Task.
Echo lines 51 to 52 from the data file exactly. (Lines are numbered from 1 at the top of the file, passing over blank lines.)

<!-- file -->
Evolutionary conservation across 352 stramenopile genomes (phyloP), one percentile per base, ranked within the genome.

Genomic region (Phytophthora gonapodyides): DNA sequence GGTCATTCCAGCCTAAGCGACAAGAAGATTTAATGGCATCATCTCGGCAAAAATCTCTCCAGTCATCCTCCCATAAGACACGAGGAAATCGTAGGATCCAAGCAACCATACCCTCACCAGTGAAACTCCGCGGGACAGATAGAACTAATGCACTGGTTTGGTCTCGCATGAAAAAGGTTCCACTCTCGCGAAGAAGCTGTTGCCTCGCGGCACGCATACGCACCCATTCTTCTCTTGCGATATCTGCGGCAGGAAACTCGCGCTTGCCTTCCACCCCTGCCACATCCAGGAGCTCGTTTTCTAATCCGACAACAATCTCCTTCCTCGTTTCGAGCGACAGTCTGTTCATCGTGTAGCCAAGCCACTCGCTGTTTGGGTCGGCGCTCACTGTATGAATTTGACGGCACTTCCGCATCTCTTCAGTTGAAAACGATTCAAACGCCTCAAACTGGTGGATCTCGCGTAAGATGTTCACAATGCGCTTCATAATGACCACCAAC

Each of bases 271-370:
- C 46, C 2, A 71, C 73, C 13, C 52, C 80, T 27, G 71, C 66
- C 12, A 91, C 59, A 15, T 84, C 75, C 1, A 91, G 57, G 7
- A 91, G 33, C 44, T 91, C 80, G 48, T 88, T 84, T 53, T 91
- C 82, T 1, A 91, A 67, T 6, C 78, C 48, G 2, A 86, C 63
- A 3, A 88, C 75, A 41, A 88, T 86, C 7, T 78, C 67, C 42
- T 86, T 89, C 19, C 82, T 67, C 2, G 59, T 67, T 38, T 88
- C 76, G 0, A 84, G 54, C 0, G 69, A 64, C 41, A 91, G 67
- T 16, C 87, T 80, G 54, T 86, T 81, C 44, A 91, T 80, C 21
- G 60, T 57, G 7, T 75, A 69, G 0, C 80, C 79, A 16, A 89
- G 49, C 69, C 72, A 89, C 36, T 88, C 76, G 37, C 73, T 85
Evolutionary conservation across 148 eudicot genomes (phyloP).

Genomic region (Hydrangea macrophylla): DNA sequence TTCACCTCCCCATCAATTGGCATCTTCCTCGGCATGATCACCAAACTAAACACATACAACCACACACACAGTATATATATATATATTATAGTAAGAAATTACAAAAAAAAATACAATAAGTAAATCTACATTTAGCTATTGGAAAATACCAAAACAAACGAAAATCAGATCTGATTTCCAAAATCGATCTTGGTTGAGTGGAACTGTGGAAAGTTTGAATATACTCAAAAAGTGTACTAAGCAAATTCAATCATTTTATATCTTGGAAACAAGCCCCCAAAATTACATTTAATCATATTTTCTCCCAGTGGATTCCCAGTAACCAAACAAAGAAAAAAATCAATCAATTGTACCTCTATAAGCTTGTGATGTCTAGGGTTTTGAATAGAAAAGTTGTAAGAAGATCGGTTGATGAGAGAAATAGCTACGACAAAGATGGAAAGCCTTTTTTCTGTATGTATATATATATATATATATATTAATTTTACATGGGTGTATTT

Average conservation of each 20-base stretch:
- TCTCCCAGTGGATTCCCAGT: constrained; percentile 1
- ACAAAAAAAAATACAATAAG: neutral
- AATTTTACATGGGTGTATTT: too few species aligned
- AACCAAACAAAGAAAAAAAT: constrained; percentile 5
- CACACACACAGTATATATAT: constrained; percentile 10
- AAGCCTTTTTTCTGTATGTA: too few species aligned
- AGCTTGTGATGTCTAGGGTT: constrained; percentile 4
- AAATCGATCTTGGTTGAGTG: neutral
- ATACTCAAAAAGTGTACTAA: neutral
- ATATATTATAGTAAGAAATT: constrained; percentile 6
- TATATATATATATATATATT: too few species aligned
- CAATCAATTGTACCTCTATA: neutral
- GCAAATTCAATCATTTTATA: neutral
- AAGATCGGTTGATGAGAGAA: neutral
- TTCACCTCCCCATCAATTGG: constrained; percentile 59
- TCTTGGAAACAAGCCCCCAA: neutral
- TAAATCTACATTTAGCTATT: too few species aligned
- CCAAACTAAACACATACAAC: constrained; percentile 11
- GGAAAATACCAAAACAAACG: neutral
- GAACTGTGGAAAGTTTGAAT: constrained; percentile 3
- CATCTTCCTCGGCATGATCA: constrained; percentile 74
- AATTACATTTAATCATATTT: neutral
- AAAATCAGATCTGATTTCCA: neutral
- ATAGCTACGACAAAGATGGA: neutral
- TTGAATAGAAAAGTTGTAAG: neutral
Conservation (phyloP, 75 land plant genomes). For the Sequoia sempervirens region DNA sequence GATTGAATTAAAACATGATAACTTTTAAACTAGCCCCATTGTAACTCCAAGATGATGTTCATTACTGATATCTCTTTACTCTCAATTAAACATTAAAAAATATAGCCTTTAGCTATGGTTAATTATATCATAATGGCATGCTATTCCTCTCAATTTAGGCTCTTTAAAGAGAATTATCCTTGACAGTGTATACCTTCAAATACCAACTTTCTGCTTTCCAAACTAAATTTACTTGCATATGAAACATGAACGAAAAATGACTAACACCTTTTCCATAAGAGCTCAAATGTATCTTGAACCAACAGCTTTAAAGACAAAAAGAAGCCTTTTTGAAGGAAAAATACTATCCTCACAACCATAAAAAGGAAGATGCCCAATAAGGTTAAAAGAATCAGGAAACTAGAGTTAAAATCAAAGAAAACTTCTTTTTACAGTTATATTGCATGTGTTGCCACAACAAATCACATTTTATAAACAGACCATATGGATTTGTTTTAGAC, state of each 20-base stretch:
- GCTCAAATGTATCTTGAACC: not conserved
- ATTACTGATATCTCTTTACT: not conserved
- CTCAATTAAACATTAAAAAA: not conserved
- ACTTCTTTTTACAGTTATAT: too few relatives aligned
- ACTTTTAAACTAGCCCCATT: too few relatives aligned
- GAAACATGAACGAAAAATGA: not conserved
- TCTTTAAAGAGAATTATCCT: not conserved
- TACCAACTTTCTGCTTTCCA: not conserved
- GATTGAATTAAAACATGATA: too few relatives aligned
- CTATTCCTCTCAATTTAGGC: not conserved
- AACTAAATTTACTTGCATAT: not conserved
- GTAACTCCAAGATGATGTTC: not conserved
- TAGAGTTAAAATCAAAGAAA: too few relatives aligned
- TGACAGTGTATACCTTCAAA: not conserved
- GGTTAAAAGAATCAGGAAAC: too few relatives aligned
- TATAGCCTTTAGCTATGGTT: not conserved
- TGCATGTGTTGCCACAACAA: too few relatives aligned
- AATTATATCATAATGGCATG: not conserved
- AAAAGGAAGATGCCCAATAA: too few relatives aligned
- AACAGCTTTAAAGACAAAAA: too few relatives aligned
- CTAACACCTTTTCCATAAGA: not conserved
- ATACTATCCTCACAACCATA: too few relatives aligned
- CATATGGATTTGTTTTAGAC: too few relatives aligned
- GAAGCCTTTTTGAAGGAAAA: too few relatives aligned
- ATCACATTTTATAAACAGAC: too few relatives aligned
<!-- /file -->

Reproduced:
- GATTGAATTAAAACATGATA: too few relatives aligned
- CTATTCCTCTCAATTTAGGC: not conserved